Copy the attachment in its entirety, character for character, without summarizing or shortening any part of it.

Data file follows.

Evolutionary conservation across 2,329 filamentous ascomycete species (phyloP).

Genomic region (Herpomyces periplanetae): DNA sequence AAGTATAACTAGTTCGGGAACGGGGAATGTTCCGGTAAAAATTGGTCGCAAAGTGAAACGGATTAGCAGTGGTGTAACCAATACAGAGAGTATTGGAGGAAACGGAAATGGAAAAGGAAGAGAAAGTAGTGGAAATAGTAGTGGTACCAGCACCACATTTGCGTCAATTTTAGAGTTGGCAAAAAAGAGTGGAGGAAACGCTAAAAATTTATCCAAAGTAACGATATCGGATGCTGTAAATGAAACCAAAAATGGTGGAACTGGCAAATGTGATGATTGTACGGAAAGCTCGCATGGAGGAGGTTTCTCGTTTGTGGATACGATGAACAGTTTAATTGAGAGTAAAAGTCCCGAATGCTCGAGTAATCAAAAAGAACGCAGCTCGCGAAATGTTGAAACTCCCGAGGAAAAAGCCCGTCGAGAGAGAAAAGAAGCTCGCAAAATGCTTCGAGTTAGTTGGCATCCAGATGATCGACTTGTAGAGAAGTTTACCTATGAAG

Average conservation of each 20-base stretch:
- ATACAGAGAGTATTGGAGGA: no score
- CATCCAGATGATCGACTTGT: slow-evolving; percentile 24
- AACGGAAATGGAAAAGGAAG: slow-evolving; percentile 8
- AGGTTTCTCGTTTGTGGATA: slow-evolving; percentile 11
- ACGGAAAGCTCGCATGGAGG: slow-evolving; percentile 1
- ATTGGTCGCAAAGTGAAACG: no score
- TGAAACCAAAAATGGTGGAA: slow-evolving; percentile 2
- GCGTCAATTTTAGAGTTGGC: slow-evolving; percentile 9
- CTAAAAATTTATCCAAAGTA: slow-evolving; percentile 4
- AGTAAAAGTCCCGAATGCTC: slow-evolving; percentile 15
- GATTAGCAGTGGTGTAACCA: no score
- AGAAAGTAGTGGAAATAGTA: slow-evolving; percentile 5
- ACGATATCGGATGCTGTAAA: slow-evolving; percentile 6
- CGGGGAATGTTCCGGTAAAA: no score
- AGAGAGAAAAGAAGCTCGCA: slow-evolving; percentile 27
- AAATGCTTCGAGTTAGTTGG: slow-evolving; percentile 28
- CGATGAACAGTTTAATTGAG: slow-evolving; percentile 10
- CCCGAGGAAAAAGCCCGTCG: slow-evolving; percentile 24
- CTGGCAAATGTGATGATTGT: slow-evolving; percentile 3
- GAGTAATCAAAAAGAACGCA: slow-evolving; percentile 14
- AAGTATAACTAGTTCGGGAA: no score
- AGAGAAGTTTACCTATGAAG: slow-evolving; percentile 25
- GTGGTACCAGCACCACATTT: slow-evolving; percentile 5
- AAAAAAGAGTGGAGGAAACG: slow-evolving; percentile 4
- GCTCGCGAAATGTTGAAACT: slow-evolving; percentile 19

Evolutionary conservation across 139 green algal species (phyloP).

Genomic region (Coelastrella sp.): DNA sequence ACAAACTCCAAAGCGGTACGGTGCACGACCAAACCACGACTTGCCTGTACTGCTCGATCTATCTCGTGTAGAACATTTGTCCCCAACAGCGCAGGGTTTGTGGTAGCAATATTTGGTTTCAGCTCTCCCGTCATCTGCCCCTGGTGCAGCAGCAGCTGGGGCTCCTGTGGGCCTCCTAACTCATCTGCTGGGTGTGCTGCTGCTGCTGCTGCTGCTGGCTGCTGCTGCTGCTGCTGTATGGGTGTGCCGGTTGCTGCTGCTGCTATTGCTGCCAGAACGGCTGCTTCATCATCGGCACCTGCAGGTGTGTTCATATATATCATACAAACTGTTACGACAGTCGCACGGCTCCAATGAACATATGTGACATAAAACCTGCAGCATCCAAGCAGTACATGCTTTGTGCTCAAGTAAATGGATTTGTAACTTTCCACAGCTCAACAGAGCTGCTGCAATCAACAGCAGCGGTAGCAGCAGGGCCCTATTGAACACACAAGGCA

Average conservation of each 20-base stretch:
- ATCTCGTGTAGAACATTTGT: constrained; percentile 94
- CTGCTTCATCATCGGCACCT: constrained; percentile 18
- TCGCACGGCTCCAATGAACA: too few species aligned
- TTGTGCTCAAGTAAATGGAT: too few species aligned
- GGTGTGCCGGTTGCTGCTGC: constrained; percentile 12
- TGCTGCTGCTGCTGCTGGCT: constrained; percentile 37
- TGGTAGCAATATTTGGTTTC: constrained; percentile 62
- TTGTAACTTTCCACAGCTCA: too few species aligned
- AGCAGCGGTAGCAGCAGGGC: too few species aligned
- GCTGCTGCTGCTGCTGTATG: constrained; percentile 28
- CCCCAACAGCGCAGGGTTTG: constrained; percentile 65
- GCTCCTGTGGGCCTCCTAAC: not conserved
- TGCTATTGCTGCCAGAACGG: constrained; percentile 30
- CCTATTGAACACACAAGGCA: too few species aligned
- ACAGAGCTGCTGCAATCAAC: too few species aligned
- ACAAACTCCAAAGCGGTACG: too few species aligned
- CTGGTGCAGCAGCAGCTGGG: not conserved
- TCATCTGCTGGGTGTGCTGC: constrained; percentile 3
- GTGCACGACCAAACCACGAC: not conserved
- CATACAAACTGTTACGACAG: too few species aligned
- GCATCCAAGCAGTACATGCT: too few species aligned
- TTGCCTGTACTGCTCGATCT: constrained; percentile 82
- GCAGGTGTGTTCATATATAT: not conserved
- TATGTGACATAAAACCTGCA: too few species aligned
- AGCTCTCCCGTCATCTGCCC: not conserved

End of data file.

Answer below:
Evolutionary conservation across 2,329 filamentous ascomycete species (phyloP).

Genomic region (Herpomyces periplanetae): DNA sequence AAGTATAACTAGTTCGGGAACGGGGAATGTTCCGGTAAAAATTGGTCGCAAAGTGAAACGGATTAGCAGTGGTGTAACCAATACAGAGAGTATTGGAGGAAACGGAAATGGAAAAGGAAGAGAAAGTAGTGGAAATAGTAGTGGTACCAGCACCACATTTGCGTCAATTTTAGAGTTGGCAAAAAAGAGTGGAGGAAACGCTAAAAATTTATCCAAAGTAACGATATCGGATGCTGTAAATGAAACCAAAAATGGTGGAACTGGCAAATGTGATGATTGTACGGAAAGCTCGCATGGAGGAGGTTTCTCGTTTGTGGATACGATGAACAGTTTAATTGAGAGTAAAAGTCCCGAATGCTCGAGTAATCAAAAAGAACGCAGCTCGCGAAATGTTGAAACTCCCGAGGAAAAAGCCCGTCGAGAGAGAAAAGAAGCTCGCAAAATGCTTCGAGTTAGTTGGCATCCAGATGATCGACTTGTAGAGAAGTTTACCTATGAAG

Average conservation of each 20-base stretch:
- ATACAGAGAGTATTGGAGGA: no score
- CATCCAGATGATCGACTTGT: slow-evolving; percentile 24
- AACGGAAATGGAAAAGGAAG: slow-evolving; percentile 8
- AGGTTTCTCGTTTGTGGATA: slow-evolving; percentile 11
- ACGGAAAGCTCGCATGGAGG: slow-evolving; percentile 1
- ATTGGTCGCAAAGTGAAACG: no score
- TGAAACCAAAAATGGTGGAA: slow-evolving; percentile 2
- GCGTCAATTTTAGAGTTGGC: slow-evolving; percentile 9
- CTAAAAATTTATCCAAAGTA: slow-evolving; percentile 4
- AGTAAAAGTCCCGAATGCTC: slow-evolving; percentile 15
- GATTAGCAGTGGTGTAACCA: no score
- AGAAAGTAGTGGAAATAGTA: slow-evolving; percentile 5
- ACGATATCGGATGCTGTAAA: slow-evolving; percentile 6
- CGGGGAATGTTCCGGTAAAA: no score
- AGAGAGAAAAGAAGCTCGCA: slow-evolving; percentile 27
- AAATGCTTCGAGTTAGTTGG: slow-evolving; percentile 28
- CGATGAACAGTTTAATTGAG: slow-evolving; percentile 10
- CCCGAGGAAAAAGCCCGTCG: slow-evolving; percentile 24
- CTGGCAAATGTGATGATTGT: slow-evolving; percentile 3
- GAGTAATCAAAAAGAACGCA: slow-evolving; percentile 14
- AAGTATAACTAGTTCGGGAA: no score
- AGAGAAGTTTACCTATGAAG: slow-evolving; percentile 25
- GTGGTACCAGCACCACATTT: slow-evolving; percentile 5
- AAAAAAGAGTGGAGGAAACG: slow-evolving; percentile 4
- GCTCGCGAAATGTTGAAACT: slow-evolving; percentile 19

Evolutionary conservation across 139 green algal species (phyloP).

Genomic region (Coelastrella sp.): DNA sequence ACAAACTCCAAAGCGGTACGGTGCACGACCAAACCACGACTTGCCTGTACTGCTCGATCTATCTCGTGTAGAACATTTGTCCCCAACAGCGCAGGGTTTGTGGTAGCAATATTTGGTTTCAGCTCTCCCGTCATCTGCCCCTGGTGCAGCAGCAGCTGGGGCTCCTGTGGGCCTCCTAACTCATCTGCTGGGTGTGCTGCTGCTGCTGCTGCTGCTGGCTGCTGCTGCTGCTGCTGTATGGGTGTGCCGGTTGCTGCTGCTGCTATTGCTGCCAGAACGGCTGCTTCATCATCGGCACCTGCAGGTGTGTTCATATATATCATACAAACTGTTACGACAGTCGCACGGCTCCAATGAACATATGTGACATAAAACCTGCAGCATCCAAGCAGTACATGCTTTGTGCTCAAGTAAATGGATTTGTAACTTTCCACAGCTCAACAGAGCTGCTGCAATCAACAGCAGCGGTAGCAGCAGGGCCCTATTGAACACACAAGGCA

Average conservation of each 20-base stretch:
- ATCTCGTGTAGAACATTTGT: constrained; percentile 94
- CTGCTTCATCATCGGCACCT: constrained; percentile 18
- TCGCACGGCTCCAATGAACA: too few species aligned
- TTGTGCTCAAGTAAATGGAT: too few species aligned
- GGTGTGCCGGTTGCTGCTGC: constrained; percentile 12
- TGCTGCTGCTGCTGCTGGCT: constrained; percentile 37
- TGGTAGCAATATTTGGTTTC: constrained; percentile 62
- TTGTAACTTTCCACAGCTCA: too few species aligned
- AGCAGCGGTAGCAGCAGGGC: too few species aligned
- GCTGCTGCTGCTGCTGTATG: constrained; percentile 28
- CCCCAACAGCGCAGGGTTTG: constrained; percentile 65
- GCTCCTGTGGGCCTCCTAAC: not conserved
- TGCTATTGCTGCCAGAACGG: constrained; percentile 30
- CCTATTGAACACACAAGGCA: too few species aligned
- ACAGAGCTGCTGCAATCAAC: too few species aligned
- ACAAACTCCAAAGCGGTACG: too few species aligned
- CTGGTGCAGCAGCAGCTGGG: not conserved
- TCATCTGCTGGGTGTGCTGC: constrained; percentile 3
- GTGCACGACCAAACCACGAC: not conserved
- CATACAAACTGTTACGACAG: too few species aligned
- GCATCCAAGCAGTACATGCT: too few species aligned
- TTGCCTGTACTGCTCGATCT: constrained; percentile 82
- GCAGGTGTGTTCATATATAT: not conserved
- TATGTGACATAAAACCTGCA: too few species aligned
- AGCTCTCCCGTCATCTGCCC: not conserved